For example, if you are asked salary expectations, here are a couple counters you can say:
- “You know, I haven’t fully considered that yet, I’m just really excited about <company> right now and I am really focused on these and other interviews.”
- “You know, I haven’t fully considered that yet, but I would hope the salary could be justified based on my performance and value.”
If they tell you that they need to know right now, you can share the market rate for the position:
- “I do know market rate base for software engineers in the area seems to be about <$130k>, so I guess my expectations may lie around there. But, I’ll definitely do some research and let you know. Right now I’m focused on giving it my all in these interviews.”
Recruiters might take on emotional extremes to compromise your position and anchor you to lower numbers. We call this the sour and sweet spectrum. But, the collaboration zone lies in the middle of the spectrum. The more unobjectionable, collaborative, and sympathetic you are in your counters, the better.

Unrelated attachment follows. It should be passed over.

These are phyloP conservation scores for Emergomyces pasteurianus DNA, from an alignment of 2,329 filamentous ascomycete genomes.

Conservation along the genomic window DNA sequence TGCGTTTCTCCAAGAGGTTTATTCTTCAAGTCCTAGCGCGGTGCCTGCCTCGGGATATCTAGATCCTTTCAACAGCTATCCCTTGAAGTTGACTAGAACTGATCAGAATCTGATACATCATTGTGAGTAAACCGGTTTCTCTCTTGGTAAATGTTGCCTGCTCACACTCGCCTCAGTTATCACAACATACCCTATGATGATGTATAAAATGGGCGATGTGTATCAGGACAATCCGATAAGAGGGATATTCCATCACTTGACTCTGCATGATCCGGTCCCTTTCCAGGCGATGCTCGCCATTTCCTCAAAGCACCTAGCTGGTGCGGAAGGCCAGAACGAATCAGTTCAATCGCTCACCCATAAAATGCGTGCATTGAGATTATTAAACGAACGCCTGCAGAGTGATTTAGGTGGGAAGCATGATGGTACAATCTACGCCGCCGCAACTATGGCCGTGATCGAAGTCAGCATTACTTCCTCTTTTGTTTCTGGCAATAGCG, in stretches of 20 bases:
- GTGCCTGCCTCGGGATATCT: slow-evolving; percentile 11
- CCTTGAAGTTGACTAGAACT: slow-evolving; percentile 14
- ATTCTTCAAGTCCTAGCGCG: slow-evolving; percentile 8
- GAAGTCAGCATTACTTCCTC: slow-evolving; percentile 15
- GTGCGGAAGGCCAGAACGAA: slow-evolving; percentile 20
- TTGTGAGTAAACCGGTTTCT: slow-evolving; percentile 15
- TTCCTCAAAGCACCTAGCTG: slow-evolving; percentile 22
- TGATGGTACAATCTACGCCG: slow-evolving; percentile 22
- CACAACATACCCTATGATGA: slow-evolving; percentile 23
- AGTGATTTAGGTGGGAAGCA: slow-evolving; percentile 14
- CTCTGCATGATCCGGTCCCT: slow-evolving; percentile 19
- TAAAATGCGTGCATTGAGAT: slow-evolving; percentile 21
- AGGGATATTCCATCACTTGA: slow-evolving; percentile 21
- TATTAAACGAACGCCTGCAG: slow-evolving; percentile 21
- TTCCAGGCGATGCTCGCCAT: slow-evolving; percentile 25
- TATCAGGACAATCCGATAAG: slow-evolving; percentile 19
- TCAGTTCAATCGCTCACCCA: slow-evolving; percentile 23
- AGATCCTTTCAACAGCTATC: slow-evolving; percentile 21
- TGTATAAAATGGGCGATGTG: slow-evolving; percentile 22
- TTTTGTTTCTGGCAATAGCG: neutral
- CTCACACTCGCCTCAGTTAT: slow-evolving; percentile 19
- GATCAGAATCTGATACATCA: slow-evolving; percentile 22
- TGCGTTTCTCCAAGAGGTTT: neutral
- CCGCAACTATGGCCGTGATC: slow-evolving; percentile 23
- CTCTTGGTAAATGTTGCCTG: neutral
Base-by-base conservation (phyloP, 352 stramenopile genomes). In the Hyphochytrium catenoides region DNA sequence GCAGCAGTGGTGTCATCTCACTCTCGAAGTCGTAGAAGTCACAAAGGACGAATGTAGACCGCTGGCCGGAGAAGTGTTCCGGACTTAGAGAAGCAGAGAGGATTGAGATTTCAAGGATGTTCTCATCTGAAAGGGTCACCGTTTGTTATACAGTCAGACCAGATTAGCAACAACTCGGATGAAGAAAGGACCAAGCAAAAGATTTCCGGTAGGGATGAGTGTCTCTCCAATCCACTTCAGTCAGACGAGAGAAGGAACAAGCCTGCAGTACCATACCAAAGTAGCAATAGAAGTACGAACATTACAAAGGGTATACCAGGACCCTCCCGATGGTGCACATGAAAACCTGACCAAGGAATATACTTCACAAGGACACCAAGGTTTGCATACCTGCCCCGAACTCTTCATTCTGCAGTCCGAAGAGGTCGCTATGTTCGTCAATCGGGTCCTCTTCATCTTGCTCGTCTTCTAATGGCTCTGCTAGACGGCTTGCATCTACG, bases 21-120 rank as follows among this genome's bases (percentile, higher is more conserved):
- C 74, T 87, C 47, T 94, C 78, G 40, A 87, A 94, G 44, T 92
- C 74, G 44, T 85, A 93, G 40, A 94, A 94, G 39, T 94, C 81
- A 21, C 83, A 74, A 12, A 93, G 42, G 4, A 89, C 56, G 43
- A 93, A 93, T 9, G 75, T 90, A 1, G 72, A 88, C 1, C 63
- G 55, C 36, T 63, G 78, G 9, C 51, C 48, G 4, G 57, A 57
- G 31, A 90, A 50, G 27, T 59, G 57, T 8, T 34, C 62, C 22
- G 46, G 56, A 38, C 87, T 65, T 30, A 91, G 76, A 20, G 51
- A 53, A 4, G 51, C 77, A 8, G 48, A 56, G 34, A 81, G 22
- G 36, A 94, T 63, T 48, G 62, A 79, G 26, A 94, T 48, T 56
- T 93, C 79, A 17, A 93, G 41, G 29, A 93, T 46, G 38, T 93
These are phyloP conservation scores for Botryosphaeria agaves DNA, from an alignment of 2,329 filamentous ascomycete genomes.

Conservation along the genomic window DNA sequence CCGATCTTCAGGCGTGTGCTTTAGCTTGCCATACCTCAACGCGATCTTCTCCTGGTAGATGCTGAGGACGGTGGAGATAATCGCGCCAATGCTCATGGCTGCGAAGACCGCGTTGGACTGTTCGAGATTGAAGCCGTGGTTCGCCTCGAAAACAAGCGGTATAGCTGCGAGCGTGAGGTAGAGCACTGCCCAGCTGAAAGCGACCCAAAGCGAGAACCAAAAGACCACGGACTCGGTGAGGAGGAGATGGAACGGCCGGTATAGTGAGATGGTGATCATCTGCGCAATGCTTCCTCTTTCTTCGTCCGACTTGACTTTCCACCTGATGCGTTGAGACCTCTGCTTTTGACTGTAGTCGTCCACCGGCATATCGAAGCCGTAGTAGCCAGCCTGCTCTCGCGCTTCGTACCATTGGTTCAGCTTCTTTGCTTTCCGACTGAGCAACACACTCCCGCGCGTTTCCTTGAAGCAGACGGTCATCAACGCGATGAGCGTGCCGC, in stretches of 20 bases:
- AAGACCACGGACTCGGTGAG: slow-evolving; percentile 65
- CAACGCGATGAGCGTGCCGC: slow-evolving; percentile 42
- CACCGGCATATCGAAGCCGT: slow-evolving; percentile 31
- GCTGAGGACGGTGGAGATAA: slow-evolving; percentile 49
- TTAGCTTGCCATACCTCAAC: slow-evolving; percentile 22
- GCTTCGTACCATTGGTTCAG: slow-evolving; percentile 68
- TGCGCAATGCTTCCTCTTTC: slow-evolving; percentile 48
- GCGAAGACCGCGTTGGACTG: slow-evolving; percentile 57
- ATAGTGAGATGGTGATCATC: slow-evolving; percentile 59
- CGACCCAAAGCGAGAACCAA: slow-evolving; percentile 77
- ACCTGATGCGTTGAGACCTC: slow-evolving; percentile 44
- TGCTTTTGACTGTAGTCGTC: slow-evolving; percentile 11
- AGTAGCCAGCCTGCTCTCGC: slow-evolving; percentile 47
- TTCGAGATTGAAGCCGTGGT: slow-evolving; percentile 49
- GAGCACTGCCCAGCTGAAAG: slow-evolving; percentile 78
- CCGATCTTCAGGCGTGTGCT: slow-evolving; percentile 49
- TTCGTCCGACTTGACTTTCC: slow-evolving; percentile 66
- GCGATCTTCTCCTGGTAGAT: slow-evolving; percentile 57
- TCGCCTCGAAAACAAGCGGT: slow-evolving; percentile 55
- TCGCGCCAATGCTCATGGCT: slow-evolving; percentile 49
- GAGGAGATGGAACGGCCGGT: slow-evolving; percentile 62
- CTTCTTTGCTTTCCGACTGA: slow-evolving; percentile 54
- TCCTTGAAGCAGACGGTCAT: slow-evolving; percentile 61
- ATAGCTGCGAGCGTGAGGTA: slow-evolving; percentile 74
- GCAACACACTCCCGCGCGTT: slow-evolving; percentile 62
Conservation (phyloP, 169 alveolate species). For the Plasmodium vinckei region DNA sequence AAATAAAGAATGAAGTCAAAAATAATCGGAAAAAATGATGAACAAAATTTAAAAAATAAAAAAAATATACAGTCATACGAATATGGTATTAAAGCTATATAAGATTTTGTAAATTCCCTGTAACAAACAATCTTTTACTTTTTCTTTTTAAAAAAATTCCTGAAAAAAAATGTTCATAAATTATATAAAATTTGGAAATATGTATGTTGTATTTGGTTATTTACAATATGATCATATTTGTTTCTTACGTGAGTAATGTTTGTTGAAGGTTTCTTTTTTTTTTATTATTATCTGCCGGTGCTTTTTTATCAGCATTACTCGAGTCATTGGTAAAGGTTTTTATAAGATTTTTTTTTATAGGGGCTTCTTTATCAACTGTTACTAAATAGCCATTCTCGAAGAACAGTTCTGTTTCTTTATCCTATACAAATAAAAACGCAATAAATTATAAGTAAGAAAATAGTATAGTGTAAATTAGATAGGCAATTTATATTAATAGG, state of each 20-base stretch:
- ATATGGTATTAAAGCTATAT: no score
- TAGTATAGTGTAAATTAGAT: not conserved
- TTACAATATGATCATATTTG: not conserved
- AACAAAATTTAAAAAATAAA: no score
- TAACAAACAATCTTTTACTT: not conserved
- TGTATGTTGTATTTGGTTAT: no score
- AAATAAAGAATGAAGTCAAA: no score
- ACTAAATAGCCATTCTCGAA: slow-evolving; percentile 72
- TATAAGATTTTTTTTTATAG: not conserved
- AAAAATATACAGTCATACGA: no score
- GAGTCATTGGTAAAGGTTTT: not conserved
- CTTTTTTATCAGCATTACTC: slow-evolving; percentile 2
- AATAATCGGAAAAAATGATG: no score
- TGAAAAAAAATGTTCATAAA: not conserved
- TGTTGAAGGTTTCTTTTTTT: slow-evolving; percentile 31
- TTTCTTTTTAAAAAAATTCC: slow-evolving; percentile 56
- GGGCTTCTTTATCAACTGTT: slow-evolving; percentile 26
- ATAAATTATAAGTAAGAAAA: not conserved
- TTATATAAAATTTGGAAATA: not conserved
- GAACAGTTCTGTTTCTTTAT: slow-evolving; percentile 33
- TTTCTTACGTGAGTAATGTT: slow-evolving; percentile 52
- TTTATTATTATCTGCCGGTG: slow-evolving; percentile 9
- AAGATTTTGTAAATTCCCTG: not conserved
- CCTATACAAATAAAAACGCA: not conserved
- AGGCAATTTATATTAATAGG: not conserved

Examples of sour statements:
- “I can’t believe you’re…”
- “We may need to pull the offer if…”
The goal of these is to increase your sense of panic
Examples of sweet statements:
- “You’re the best…”
- “I’m on your team here”
- “We need you…”
- “I can do this, but it can ruin my reputation. Do you want to do that?”
The goal of these is trigger feelings of guilt or flatter you to increase the likelihood that you agree with them.
Examples of collaborative statements:
- “Would love to learn more about the role from <X> first”
- “A weekend with the family, student loans, financial circumstances, the move”
- “I’d like to be thoughtful and deliberate so we can come to a conclusion that’s best for both of us”
Know your best alternative
What is your BATNA – best alternative to the negotiated agreement? If this doesn’t go well, will you take the job anyway? Or do you have another offer or a final round interview? Maybe you can stay at your current position or go back to school? Knowing what your best alternative is will help you in the negotiation meeting so you know how far you’re willing to go.
As we mentioned before, negotiation is completely normal and you should feel confident in your worth. At the same time, you should know that the company has a BATNA, too, so you should not be unreasonable or come off as never satisfied when you are negotiating. Batch your requests together to limit the number.